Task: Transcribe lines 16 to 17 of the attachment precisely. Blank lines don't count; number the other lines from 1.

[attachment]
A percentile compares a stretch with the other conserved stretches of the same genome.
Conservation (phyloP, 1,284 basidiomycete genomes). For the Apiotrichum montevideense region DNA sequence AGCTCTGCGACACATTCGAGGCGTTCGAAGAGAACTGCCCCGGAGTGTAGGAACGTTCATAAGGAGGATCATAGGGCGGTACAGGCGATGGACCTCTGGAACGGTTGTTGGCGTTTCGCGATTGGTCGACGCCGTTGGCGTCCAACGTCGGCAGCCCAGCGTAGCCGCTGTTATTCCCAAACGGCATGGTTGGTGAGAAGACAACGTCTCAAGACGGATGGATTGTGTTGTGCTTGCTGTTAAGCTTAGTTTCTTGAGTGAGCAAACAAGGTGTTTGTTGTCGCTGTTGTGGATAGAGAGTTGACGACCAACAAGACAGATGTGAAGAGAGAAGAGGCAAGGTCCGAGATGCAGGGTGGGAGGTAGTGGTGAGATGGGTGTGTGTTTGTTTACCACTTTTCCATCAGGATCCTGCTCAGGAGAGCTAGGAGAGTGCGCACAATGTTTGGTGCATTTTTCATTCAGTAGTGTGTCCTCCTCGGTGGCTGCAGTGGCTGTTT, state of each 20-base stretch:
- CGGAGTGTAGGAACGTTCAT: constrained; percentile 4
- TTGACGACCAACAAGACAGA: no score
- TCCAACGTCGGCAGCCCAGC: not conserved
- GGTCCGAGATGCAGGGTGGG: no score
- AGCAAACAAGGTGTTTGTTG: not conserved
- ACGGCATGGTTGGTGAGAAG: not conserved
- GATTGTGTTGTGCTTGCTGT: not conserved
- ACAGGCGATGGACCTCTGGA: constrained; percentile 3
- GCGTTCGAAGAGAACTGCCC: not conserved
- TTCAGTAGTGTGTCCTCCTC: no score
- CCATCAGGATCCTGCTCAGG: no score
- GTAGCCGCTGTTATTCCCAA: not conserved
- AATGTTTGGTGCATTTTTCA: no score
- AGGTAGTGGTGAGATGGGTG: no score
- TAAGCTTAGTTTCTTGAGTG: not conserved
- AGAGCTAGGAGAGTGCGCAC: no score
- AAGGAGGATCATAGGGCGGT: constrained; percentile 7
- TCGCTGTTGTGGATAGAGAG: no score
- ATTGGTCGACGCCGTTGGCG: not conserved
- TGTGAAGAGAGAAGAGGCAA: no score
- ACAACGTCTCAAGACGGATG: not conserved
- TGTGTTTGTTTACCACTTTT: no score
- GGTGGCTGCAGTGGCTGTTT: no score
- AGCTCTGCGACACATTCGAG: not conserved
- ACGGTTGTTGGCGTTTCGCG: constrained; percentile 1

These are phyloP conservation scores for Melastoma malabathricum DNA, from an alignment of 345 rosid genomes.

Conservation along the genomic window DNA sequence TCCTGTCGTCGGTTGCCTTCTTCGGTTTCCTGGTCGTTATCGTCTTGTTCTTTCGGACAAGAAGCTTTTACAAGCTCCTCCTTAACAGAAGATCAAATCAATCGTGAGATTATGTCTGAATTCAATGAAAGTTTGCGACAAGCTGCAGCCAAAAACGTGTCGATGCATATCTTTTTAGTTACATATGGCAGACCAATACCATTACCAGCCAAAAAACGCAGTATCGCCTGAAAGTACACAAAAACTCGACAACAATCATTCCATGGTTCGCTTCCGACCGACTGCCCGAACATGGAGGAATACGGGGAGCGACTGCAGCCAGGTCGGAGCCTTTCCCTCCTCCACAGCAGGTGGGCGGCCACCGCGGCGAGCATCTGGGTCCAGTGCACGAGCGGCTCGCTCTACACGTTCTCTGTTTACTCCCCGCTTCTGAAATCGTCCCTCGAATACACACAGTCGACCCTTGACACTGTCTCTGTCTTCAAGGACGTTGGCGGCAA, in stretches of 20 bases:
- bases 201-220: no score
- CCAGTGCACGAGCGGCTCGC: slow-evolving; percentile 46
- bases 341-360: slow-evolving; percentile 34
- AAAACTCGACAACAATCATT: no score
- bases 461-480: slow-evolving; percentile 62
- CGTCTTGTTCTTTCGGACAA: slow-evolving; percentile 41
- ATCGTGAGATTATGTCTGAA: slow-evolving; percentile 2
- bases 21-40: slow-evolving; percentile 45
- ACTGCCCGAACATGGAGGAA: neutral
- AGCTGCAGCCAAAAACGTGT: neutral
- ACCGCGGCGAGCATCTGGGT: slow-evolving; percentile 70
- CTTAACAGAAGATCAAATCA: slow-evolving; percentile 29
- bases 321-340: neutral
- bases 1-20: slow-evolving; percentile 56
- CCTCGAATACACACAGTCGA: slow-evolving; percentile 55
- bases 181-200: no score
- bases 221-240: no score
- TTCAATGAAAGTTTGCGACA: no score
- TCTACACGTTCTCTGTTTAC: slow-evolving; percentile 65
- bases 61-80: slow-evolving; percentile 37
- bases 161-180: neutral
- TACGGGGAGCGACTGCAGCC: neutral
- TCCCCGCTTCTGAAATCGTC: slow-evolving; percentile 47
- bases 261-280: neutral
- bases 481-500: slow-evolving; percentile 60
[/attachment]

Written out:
- AGGTAGTGGTGAGATGGGTG: no score
- TAAGCTTAGTTTCTTGAGTG: not conserved